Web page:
Governor: UND, higher ed play vital role in state’s future
North Dakota Gov. Doug Burgum presents State of the State Address at University’s Chester Fritz Auditorium
Gov. Doug Burgum believes the state’s university system will not only play a key role in solving North Dakota’s workforce shortage, but also help young people see the opportunities available in the state and stay here.
But Burgum said it will take more than having an outstanding higher education system to fill the 30,000 job openings currently in the state.
“We’ve got the resources to do it, but we’ve got to have a mindset, a growth mindset about innovating and reinventing and going into each discussion in that way on what we can do differently and what we can do better and how we can meet the competitive needs of today’s fast-moving marketplace,” he said.
Outside the Capitol
On Jan. 29, Burgum delivered the 2020 State of the State address at UND’s Chester Fritz Auditorium. The address was Burgum’s fourth since taking office on Dec. 15, 2016, and his second outside of the Capitol. UND Interim President Joshua Wynne presented welcoming remarks, saying that hosting the event was a “landmark day” for the University and the Grand Forks area.
Burgum called on higher education leaders in North Dakota to try new approaches, accept feedback and take risks. Changing demographics, online education and more options (such as certificates and stackable credentials) have changed the face of higher education in the United States and caused nationwide drops in enrollment.
“The model of where we think about a four-year model, on-campus thing is being challenged by all of these forces,” Burgum said. “The economics are shifting. As costs increase, students seek more affordable options. And we have to learn to adapt.”
The governor focused on the five strategic initiatives of his administration, which are: tribal partnerships; transforming education; behavioral health and addiction; reinventing government; and Main Street North Dakota.
“We know that we have made progress across all of these. And as we look ahead, we know that there’s more work that we need to do in all of these areas, but we can set a generational change and chart a course for future generations by continuing to partner on these five strategic initiatives,” Burgum said.
One of the key themes of the address was innovation driven by research. Burgum highlighted UND’s lead role in unmanned aircraft systems (UAS), opening his presentation by having his slide clicker delivered to the stage by drone.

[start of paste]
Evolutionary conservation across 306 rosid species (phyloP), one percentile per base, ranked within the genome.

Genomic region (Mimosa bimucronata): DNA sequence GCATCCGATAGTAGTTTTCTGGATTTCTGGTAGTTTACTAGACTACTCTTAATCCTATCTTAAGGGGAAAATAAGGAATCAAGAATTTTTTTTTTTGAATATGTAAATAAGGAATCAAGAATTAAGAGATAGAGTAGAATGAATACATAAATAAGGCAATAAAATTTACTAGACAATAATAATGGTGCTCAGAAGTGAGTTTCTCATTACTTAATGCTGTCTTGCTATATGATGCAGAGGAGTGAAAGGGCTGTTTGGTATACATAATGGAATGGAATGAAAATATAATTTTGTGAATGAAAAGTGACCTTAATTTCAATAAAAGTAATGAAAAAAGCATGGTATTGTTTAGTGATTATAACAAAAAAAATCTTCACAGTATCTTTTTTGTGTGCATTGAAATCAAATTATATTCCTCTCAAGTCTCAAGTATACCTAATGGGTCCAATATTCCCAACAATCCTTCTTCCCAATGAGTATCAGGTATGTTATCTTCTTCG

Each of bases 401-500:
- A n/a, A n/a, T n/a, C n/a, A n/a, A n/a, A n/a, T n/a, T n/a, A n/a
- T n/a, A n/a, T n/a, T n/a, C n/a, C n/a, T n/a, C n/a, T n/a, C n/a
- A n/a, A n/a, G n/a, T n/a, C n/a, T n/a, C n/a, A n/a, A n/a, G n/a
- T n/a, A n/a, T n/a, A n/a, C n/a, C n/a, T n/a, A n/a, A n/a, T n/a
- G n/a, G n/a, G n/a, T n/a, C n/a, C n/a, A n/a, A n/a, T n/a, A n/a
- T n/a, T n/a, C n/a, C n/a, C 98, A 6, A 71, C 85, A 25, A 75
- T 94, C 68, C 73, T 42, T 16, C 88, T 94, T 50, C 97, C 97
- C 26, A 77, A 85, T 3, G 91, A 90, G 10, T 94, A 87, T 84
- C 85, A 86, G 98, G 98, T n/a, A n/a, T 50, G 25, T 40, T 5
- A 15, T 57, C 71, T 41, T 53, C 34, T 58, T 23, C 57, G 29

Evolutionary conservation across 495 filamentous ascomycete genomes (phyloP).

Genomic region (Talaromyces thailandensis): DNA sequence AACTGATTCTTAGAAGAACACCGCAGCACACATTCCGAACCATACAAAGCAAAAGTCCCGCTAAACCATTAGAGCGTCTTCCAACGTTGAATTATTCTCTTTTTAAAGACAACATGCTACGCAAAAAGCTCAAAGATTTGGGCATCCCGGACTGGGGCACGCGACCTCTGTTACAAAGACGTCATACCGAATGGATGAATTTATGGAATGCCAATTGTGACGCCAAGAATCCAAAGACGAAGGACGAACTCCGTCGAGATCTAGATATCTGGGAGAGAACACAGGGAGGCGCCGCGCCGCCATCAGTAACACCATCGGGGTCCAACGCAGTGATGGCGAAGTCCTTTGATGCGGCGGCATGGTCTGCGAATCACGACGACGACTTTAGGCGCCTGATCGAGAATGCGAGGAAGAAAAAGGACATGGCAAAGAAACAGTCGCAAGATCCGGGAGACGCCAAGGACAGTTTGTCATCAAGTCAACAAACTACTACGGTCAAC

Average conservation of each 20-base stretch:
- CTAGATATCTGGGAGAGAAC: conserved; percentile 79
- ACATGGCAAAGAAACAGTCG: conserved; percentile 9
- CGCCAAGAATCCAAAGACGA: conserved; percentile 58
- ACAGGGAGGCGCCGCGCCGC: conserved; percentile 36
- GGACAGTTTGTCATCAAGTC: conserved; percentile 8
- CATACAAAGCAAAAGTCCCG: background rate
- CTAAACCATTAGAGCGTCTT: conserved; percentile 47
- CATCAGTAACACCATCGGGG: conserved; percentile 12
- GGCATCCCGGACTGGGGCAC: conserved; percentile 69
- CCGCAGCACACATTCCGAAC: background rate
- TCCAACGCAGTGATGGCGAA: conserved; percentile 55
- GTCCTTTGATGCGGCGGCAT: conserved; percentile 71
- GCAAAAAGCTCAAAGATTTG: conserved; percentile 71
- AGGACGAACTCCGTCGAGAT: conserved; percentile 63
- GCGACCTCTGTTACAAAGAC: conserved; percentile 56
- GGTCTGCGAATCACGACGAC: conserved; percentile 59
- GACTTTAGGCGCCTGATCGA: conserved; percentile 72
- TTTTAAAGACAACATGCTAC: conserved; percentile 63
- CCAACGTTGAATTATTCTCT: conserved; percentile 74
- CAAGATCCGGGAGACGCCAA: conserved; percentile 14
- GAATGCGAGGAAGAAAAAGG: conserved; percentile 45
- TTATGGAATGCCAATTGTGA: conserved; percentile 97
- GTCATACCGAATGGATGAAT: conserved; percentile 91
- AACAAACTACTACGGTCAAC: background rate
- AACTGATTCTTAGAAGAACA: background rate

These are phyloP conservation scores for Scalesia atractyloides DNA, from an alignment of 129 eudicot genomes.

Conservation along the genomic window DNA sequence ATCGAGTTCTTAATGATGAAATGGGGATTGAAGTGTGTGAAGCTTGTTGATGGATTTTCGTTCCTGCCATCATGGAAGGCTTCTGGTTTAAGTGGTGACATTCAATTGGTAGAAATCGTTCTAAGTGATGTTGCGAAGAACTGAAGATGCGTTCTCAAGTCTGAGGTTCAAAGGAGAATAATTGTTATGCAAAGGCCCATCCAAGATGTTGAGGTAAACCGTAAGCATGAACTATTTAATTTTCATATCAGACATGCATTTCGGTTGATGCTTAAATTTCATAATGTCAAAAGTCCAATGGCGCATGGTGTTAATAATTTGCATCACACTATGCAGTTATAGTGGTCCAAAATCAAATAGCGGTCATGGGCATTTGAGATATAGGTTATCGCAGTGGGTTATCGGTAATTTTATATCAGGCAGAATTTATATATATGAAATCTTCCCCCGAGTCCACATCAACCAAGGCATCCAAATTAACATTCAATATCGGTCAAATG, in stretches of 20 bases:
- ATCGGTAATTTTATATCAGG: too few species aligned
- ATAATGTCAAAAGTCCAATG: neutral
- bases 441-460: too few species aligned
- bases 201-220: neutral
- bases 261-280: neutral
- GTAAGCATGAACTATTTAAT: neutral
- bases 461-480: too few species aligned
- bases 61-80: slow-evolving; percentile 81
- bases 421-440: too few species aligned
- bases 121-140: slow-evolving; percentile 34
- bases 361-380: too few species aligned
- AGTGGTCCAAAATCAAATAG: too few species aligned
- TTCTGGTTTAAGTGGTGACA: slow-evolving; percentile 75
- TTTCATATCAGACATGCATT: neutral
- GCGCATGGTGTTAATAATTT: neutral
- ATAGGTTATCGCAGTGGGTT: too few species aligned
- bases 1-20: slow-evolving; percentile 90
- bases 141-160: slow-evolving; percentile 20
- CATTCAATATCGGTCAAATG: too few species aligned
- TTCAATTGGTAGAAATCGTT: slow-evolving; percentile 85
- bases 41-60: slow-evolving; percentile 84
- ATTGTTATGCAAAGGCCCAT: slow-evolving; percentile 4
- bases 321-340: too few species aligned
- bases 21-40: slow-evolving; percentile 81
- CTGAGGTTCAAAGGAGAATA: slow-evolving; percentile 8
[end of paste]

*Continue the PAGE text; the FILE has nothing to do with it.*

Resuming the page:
“We are grateful for the tremendous innovation of unmanned aircraft systems industry, the epicenter really in the country being right here in North Dakota at UND, at Grand Sky, Northern Plains UAS Test Site,” Burgum noted. “Dozens of private UAS related businesses have either moved to or started in Grand Forks.”
Burgum discussed the research conducted at the UND Energy & Environmental Research Center (EERC) as being integral to developing both fossil fuels and alternative fuels needed to power the U.S. economy.
He referenced technology developed under the EERC’s Intelligent Pipeline Integrity Program (iPIPE) to minimize pipeline leaks and Project Tundra, which aims to retrofit coal-fired power plants with carbon dioxide (CO2) capture technology.
If we can safely take the carbon dioxide out of the power plants’ emissions, then coal can remain “a stable source of energy at a lower cost than trying to build an entire world today around renewables,” Burgum explained.
Burgum also cited UND’s important role in the state’s health care system, and spoke at length about efforts to fight drug addiction and provide recovery programs. He noted that the University had received a $7.6 million grant from the U.S. Department of Health and Human Services to improve mental health services and fight drug abuse throughout the state.
During his address, Burgum recognized three UND alums and faculty. He noted that Dr. Donald Warne, director of the Indians into Medicine program and an associate dean at the School of Medicine & Health Sciences, recently made history by developing the nation’s first doctoral program in indigenous health.
An avid basketball player, Burgum paid tribute to Kobe Bryant, the Los Angeles Laker basketball star killed in a Jan. 26 helicopter crash. He noted that Bryant had won five NBA championships under the leadership of Lakers head coach Phil Jackson, a former UND basketball All American and graduate.
Burgum also praised UND alum Blake Riewer, a state game warden, for saving the life of an accident victim by rendering first aid before first responders arrived at the scene.
The governor called on educators and those who provide funding to education to be in the learning business – along with students – because the competition is real and is already here.
“If we want to be the best in the country, we have to approach things in new ways,” he said.